The use of intermodal can create access to additional urban areas where labor and industrial real estate is more available at desired cost levels. This is a third-mile decision.

Supply chain managers need to consider expanding their use of intermodal in their distribution network strategies.

Last mile (mile four): How do you maintain share of increasingly fragmented consumers? Whether customers are rural, urban or suburban, they expect goods purchased online to arrive at their doorsteps within one or two days of placing an order. In crowded urban areas, traffic and congestion make these delivery commitments particularly tricky. Shippers have turned to Europe for innovative approaches to last-mile deliveries. For example, European delivery companies are experimenting with dropping purchased goods right into the trunk of customers’ cars while parked at work.

Obviously, the convenience of last-mile industrial space comes at a premium, so shippers need to factor real estate costs into their final location decisions. Retailers also shouldn’t take a “one-size-fits-all” approach when it comes to their last-mile strategy. Specifically, a demographic analysis in each market should drive the identification of optimal last-mile facilities, and this will vary according to each city’s urban and suburban profile.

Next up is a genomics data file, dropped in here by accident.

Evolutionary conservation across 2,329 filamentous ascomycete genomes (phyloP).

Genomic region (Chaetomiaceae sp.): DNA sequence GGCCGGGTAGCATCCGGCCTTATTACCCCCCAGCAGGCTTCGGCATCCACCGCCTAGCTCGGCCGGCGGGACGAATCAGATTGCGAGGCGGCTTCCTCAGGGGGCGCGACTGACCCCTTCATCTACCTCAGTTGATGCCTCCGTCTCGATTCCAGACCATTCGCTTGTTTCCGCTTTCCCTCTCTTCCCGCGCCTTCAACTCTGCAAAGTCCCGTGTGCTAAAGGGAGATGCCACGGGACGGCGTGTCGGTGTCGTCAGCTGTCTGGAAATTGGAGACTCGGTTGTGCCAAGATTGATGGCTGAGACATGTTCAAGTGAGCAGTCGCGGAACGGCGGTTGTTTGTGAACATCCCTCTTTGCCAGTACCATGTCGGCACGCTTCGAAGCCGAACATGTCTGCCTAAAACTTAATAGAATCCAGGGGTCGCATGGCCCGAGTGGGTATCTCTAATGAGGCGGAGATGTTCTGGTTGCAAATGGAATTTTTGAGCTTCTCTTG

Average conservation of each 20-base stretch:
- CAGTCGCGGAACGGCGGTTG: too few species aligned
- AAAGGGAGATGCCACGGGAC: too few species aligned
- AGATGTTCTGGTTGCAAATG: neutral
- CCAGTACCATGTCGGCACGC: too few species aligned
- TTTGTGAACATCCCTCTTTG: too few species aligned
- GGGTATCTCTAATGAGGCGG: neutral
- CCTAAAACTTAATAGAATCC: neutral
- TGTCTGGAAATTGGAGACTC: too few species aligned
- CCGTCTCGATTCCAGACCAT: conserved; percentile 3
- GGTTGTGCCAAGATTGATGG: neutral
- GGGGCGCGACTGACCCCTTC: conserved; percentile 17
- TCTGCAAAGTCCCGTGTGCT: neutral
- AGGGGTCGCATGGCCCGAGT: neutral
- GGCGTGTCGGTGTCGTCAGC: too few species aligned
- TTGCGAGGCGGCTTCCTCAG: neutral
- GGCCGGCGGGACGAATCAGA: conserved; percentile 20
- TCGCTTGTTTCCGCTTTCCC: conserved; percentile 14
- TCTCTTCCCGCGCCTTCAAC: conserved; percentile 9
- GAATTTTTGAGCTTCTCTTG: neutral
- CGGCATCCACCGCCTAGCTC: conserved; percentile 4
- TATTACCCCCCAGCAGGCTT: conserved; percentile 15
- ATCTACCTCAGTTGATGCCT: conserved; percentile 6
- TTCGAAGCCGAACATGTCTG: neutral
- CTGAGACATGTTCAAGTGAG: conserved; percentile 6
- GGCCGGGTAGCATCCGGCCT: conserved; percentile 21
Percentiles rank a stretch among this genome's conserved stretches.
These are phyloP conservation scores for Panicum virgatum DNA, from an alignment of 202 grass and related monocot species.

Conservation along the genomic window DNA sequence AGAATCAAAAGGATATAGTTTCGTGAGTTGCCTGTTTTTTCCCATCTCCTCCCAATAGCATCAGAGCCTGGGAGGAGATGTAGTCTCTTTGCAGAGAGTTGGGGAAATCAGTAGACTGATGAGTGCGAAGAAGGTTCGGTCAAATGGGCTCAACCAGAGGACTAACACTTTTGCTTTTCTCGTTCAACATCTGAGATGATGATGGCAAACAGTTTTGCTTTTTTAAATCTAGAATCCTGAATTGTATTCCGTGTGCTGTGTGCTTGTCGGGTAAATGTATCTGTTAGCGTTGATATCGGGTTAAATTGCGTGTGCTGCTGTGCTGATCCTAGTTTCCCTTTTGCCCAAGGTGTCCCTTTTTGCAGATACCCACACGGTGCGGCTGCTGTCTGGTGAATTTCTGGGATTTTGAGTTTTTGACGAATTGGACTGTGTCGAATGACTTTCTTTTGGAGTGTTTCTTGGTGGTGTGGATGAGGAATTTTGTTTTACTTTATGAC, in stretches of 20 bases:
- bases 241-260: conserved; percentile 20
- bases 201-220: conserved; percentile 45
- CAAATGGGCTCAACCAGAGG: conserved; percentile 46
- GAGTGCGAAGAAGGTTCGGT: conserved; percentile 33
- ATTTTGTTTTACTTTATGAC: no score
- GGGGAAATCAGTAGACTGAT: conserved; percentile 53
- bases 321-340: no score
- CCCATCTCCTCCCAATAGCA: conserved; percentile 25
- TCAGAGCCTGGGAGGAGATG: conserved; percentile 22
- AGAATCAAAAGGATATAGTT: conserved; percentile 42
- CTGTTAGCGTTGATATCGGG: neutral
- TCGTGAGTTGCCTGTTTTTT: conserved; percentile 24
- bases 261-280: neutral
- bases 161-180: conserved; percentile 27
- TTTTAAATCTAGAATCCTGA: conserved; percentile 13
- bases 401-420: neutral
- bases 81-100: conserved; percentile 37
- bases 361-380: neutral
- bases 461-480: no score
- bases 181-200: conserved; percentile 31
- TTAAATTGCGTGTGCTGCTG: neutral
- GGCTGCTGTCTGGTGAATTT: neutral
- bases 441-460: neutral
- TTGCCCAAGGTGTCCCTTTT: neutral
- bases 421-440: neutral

Next mile (mile five): What about returns and exports? Receiving and processing returned goods profitably remain conundrums for shippers, and the optimal “reverse supply chain” is still a work in progress. In fact, some retailers tell customers to keep or throw out the flawed product because it’s simply too expensive to transport and restock returns. Similarly, the U.S. export infrastructure is woefully outdated. In theory, exporters should be able to use the back haul of the supply chain to send goods back to ports for exporting. The reality is that the imports’ destination and the exports’ origin rarely match.

As the U.S. begins to develop export infrastructure, the hope is that importers will one day only pay for the head haul, and exporters will pay for the back haul as they send their goods on return transportation. Inland ports in locations like Kansas City and Chatsworth, mentioned above, may help with this problem. The urgent need for export infrastructure is only going to grow as a burgeoning global middle class demands premium goods from the U.S.

While technology — from warehouse automation to self-driving trucks — has the potential to radically improve the efficiency of supply chains, full adoption is still years away. Therefore, shippers need to look at their supply chains through the lens of the “five-mile” framework and plan for different scenarios in what remains a very uncertain economic and trade environment.

Walter Kemmsies is the managing director in JLL’s Port Advisory Group. He may be reached by email at [email protected]